And indeed, life for little Shrek is no frolic. His parents’ heartfelt warning to “watch out for men with pitchforks” is grounded in reality. While the normal kids are off learning to read and dancing around maypoles and such, poor little outcast Shrek finds himself being barbequed by angry villagers. So begins the story of Shrek’s life as told with wit, wisdom and no small degree of sophistication by David Lindsay-Abaire (book and lyrics) and Jeanine Tesori (music).
Fractured fairytales are nothing new – Spamalot, Into the Woods, Honk! and even Once Upon a Mattress have trod such ground. Shrek succeeds with the best of them. This is no grating child’s cartoon or soulless movie rip-off. With one significant caveat, directors Jason Moore and Rob Ashford’s staging is marvelous. Shrek is innovative and irreverent and – thanks to it’s affirming exhortation to let your freak flag fly – a show that feels like a celebration.
Speaking of letting your freak flag fly, Shrek is also a big fat green slice of musical-theater-geek heaven. Insider references to Gypsy, Dreamgirls, A Chorus Line, Wicked, Les Miserables, The Lion King and Sweet Charity pop-up in the score like little balloons of laughing gas. And within this whackadoo land of misfit fairy tale creatures, Shrek even manages a shout-out to Judy Blume, the now-and-forever patron saint of misfit middle schoolers.
It matters not whether you get all those inside musical theater jokes. Shrek is mightily entertaining if you don’t know Mama Rose from “Are You There God, It’s Me, Margaret.” How can one not be taken with a show wherein the Big Bad Wolf laments the mean villagers who “tore my cotton granny dress (and) call me a hot and tranny mess.” (Which he totally is, btw, not that there’s anything wrong with that.)
The creative ingenuity of the production is exemplified by the ongoing sight-gag that defines the bullying tyrant, Lord Farquaad. His stunted stature is a feat of clever puppetry and movement. Despite the fact that the joke is pretty much the same every time his wizened little poppet legs wobble across the stage, it never gets tired no matter how many times it is trotted out.
Which brings us to Shrek’s glaring shortcoming. The performances are all terrific, but for this touring production, all kinds of corners seem to have been cut in the special effects department. A crucial scene involving a fiery demise-by-dragon looks cheaper and cheesier than a hunk of cut-rate Velveeta. Ditto the transformations of Princess Fiona from traditionally pretty porcelain princess to Elphaba-chartreuse green goddess. Such bargain-basement production values are maddening beyond their skinflint looks. Producers, apparently, see nothing wrong with demanding ticket prices for a show that’s been significantly cheapened. Maybe they think audiences are stupid, and won’t notice the sloppiness. They’re wrong.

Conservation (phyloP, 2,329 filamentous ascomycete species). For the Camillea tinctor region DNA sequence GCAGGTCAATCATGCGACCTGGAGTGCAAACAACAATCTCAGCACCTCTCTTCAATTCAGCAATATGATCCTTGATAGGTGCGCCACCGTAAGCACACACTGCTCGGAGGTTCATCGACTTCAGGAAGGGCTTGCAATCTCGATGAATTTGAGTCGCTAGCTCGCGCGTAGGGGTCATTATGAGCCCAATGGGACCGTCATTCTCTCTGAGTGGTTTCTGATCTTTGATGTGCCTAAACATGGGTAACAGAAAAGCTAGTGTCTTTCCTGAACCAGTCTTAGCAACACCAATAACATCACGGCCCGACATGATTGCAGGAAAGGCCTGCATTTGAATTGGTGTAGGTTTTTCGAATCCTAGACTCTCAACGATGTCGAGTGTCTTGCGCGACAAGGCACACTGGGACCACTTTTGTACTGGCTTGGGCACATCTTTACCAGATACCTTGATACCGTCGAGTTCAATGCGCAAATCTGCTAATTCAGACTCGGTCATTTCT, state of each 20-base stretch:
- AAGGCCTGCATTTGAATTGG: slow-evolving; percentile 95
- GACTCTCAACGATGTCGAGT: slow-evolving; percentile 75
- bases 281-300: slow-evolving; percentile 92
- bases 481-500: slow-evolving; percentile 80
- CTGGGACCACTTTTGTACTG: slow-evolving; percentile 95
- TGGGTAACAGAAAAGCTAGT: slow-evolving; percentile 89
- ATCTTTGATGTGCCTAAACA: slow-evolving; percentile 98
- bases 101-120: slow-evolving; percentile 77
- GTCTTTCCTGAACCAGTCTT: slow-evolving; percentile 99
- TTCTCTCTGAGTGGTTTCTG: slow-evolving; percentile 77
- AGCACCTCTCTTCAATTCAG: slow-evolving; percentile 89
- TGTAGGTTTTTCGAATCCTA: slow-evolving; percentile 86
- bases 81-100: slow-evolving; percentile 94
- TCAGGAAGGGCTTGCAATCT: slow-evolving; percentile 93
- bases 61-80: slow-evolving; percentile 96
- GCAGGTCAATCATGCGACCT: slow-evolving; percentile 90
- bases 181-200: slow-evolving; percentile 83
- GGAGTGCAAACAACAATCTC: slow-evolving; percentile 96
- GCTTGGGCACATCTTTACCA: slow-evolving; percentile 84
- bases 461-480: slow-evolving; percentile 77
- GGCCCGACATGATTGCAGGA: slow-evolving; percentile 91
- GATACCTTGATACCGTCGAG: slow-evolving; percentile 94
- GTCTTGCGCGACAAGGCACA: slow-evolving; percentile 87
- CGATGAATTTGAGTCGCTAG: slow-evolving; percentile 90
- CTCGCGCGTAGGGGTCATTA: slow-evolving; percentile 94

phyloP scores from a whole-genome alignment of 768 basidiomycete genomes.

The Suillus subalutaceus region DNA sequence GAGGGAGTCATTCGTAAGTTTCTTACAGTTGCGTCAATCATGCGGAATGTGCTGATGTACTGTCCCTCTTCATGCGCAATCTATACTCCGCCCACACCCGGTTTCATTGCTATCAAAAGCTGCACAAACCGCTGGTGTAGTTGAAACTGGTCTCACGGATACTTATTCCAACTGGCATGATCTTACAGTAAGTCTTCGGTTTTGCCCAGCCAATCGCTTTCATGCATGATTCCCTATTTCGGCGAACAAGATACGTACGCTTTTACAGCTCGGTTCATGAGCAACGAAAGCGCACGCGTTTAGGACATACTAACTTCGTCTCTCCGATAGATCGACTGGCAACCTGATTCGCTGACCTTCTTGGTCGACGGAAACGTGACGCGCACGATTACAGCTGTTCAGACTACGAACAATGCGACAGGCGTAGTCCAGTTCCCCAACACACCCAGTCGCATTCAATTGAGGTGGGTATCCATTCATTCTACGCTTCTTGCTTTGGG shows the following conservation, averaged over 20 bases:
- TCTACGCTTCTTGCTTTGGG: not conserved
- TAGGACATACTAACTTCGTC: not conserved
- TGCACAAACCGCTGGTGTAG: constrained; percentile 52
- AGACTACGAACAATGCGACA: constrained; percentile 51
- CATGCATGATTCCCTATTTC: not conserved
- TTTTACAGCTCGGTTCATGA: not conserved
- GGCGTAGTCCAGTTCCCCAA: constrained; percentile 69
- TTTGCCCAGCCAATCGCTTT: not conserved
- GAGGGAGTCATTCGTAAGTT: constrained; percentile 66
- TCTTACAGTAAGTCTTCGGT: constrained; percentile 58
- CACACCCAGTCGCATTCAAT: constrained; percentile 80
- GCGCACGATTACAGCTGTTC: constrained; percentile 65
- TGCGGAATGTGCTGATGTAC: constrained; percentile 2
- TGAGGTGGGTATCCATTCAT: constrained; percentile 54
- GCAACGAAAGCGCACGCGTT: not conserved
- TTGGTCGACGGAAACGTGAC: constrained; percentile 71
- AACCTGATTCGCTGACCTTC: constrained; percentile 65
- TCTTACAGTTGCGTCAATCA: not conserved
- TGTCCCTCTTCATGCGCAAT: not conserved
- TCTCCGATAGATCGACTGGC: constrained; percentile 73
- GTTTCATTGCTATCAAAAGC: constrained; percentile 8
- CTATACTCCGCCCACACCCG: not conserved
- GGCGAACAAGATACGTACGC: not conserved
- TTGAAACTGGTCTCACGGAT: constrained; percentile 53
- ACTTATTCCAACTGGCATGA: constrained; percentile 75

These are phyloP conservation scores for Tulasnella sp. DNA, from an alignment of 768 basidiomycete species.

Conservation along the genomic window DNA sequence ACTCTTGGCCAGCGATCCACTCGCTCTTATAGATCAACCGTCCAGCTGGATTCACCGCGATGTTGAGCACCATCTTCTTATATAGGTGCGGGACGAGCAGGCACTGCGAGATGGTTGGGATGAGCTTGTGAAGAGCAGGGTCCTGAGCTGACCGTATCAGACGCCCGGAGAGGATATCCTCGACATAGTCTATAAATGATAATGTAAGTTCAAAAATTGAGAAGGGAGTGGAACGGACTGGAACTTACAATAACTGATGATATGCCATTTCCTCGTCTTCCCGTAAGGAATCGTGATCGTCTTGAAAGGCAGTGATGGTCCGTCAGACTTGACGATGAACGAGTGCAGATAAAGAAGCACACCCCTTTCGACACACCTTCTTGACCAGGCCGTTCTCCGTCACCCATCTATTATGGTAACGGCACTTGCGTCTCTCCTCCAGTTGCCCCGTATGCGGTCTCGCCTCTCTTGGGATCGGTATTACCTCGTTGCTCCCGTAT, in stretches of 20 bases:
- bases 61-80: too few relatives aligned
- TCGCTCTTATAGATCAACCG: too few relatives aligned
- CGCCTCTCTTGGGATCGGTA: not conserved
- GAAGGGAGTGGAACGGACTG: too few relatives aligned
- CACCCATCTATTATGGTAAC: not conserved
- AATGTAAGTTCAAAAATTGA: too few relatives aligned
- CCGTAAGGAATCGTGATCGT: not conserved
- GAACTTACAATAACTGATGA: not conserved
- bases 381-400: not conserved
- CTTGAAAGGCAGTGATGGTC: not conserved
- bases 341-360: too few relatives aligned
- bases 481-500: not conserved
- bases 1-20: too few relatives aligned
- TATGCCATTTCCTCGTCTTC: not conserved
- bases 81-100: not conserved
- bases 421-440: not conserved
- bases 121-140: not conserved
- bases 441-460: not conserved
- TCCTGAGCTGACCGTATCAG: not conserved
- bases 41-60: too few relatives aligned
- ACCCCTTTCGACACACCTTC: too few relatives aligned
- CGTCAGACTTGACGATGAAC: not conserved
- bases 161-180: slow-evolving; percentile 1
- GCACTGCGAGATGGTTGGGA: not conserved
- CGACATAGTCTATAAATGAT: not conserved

That said, Shrek’s cast is faultless. As the titular ogre, Eric Petersen’s booming voice matches his huge-hearted performance. Haven Burton’s Princess Fiona is delightfully off-kilter, displaying just the kind of crazed mania you’d expect from someone locked in a padded tower for over a decade . David F. M. Vaughn’s vainglorious Lord Farquaad has a smirky demeanor utterly befitting a man sporting a Prince Valiant bowl-cut on purpose. And as Donkey, Alan Mingo Jr. is worthy sidekick.
Josh Prince’s choreography is a hoot, from the chorus line of rats (“Morning Person”) to the march of the misfits (“Freak Flag.”) And when everybody rocks out to “I’m A Believer,” the sense of joy is so palpable you almost forgive those chintzy special effects .
The Stars of Chicago’s Theater District
Fight for Lebron!!
Cesar Corrales from Billy Elliot the Musical
Eric Petersen as Shrek from Shrek the Musical
Last chance to see
Fuerza Bruta: Look Up
Only 15 Performance remaining!
Audiences have just ten days left to see the international sensation that has introduced Chicago to a new kind of entertainment – performance art above and around you (see our review ★★★). The cast of Fuerza Bruta: Look Up will twirl, splash, dance and take the final bow for the last time on Sunday, July 11. The non-stop collision of dynamic music, visceral emotion and kinetic aerial imagery premiered at the Auditorium Theatre in late May and has been running to large audiences for over 6 weeks.
The lobby has been transformed into an alternate universe, welcoming excited audience members into a club-like atmosphere from the moment they walk through the doors of the Auditorium Theatre complete with specialty cocktails and nightly empanadas. The historic landmark theatre’s stage is filled with flying performers, pumping beats, engaging dream sequences and a multidimensional swimming pool above the heads of the audience who stands on stage with the performers and in the middle of the action.
Individual tickets to Fuerza Bruta: Look Up are $50 – $80 and are on sale now at all Broadway In Chicago Box Offices and the Auditorium Theatre box office, Ticketmaster locations, by phone (800-775-2000) and also online at BroadwayInChicago.com. Groups of 15 or more should call (312) 977-1710.
Free Broadway in Chicago concert at
Monday, June 28th, at 6pm
Come enjoy the best of Broadway FREE on Monday, June 28th, including performances from Billy Elliot the Musical, Shrek the Musical, Rock of Ages, Disney’s Lion King, Traces, Wicked, working, Hair, and Million Dollar Quartet.